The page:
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Vegetarian sausages from Beyond Meat Inc, the vegan burger maker, are shown for sale at a market in Encinitas, California, U.S., June 5, 2019.

MIKE BLAKE/Reuters

Beyond Meat posted a surprise quarterly loss and lower-than-expected sales on Monday, hurt by weaker demand for its plant-based meat at restaurants and retail stores after a surge at the start of the COVID-19 pandemic.

Shares slumped 29 per cent as sales grew at its slowest pace since the company went public in May 2019. They had closed down 4 per cent, partly due to McDonald’s Corp’s decision to launch a new line of plant-based meat option called “McPlant,” which was seen as the chain developing its own line of faux meat.

Several reports called the move by the world’s biggest burger chain earlier in the day as the end to Beyond Meat’s partnership with the company, but Chief Executive Officer Ethan Brown said that was “greatly exaggerated.”

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“Our relationship with McDonald’s is good. It’s really strong. Our work there on behalf of what they’re doing continues,” he said. McDonald’s, however, declined to comment on its suppliers.

Beyond Meat also said it had co-created the plant-based patty for McPlant after working to develop a so-called “PLT” burger, which was tested in Canada earlier this year.

Brown said Beyond Meat would sell its burgers at 7,000 locations of pharmacy healthcare company CVS Health Corp in the United States as more people buy groceries there. The company will also sell its Beyond Meatballs at 5,000 CVS pharmacy stores.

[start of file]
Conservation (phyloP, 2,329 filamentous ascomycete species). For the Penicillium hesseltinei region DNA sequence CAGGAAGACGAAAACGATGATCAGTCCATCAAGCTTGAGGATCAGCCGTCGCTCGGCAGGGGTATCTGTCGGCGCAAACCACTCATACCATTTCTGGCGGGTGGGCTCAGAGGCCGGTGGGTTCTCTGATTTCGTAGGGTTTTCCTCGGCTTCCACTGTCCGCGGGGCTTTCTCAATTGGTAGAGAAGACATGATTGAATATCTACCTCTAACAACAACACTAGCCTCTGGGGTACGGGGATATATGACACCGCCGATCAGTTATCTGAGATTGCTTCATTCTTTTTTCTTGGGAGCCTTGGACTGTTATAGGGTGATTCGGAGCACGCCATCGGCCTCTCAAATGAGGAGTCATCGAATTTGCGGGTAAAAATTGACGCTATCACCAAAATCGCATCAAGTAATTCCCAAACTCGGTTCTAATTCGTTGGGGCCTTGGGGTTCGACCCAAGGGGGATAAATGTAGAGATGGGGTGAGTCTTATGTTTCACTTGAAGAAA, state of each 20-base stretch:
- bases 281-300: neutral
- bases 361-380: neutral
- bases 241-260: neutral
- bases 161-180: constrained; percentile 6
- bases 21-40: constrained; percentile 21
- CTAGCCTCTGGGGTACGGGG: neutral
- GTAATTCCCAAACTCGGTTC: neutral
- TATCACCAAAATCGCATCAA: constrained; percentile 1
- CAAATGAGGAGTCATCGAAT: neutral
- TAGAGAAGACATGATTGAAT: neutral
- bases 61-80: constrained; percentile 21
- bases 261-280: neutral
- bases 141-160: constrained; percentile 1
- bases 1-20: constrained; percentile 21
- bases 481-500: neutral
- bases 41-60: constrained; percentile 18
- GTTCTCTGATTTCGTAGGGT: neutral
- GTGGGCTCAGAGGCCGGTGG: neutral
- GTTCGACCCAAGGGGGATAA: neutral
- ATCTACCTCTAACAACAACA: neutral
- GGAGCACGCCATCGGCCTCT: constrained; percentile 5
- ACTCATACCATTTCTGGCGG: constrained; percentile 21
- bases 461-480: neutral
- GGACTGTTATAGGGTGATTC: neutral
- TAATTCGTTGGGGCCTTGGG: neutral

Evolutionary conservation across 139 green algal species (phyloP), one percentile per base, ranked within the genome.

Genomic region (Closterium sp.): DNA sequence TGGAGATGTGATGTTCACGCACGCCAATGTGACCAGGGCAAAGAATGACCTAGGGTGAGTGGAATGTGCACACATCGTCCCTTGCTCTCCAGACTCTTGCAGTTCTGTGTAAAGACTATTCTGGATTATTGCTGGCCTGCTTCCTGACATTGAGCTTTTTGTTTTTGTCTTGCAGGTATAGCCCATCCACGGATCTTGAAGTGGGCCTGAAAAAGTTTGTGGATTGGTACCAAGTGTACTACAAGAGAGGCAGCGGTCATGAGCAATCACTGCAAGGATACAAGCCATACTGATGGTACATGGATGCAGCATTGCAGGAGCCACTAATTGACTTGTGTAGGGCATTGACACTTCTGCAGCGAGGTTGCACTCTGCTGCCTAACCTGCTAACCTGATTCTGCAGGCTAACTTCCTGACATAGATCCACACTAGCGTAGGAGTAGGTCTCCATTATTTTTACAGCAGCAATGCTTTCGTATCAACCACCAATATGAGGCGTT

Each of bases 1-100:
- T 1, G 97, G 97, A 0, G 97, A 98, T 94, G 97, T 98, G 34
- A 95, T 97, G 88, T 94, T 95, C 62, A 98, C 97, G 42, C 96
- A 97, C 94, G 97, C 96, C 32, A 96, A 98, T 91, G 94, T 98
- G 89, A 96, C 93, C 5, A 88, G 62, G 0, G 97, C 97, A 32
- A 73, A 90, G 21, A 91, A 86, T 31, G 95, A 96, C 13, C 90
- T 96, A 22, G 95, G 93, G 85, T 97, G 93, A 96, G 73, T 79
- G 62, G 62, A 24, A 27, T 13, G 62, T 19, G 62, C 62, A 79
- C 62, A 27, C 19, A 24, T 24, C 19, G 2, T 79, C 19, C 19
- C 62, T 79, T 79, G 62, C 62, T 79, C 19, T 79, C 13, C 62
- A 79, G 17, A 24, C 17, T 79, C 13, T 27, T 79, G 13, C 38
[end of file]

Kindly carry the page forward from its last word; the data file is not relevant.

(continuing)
SLOWEST QUARTER

After a nearly 200 per cent rise in retail sales in the last quarter, growth eased to 40.5 per cent in the third quarter, as consumers who had stocked up their freezers with Beyond Meats sausages, burgers and meatballs at the start of the pandemic, slowed purchases.

The company was also hit by a sharp drop in sales at locations such as academic institutions and offices due to the COVID-19 pandemic as well as delays in launches with some of its quick service restaurant partners.

U.S. restaurant sales fell 11.1 per cent in the quarter, while Beyond spent more than expected to deal with the fallout of weak demand from restaurants.

Excluding items, the company posted a loss of 28 cents per share compared with analysts' expectations of a 5 cent profit.

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Net sales rose 2.7 per cent to $94.4 million, but widely missed the $132.81 million estimate.

The company decided to keep its outlook suspended, saying it was unable to predict the impact of COVID-19 on its business for the rest of the year.

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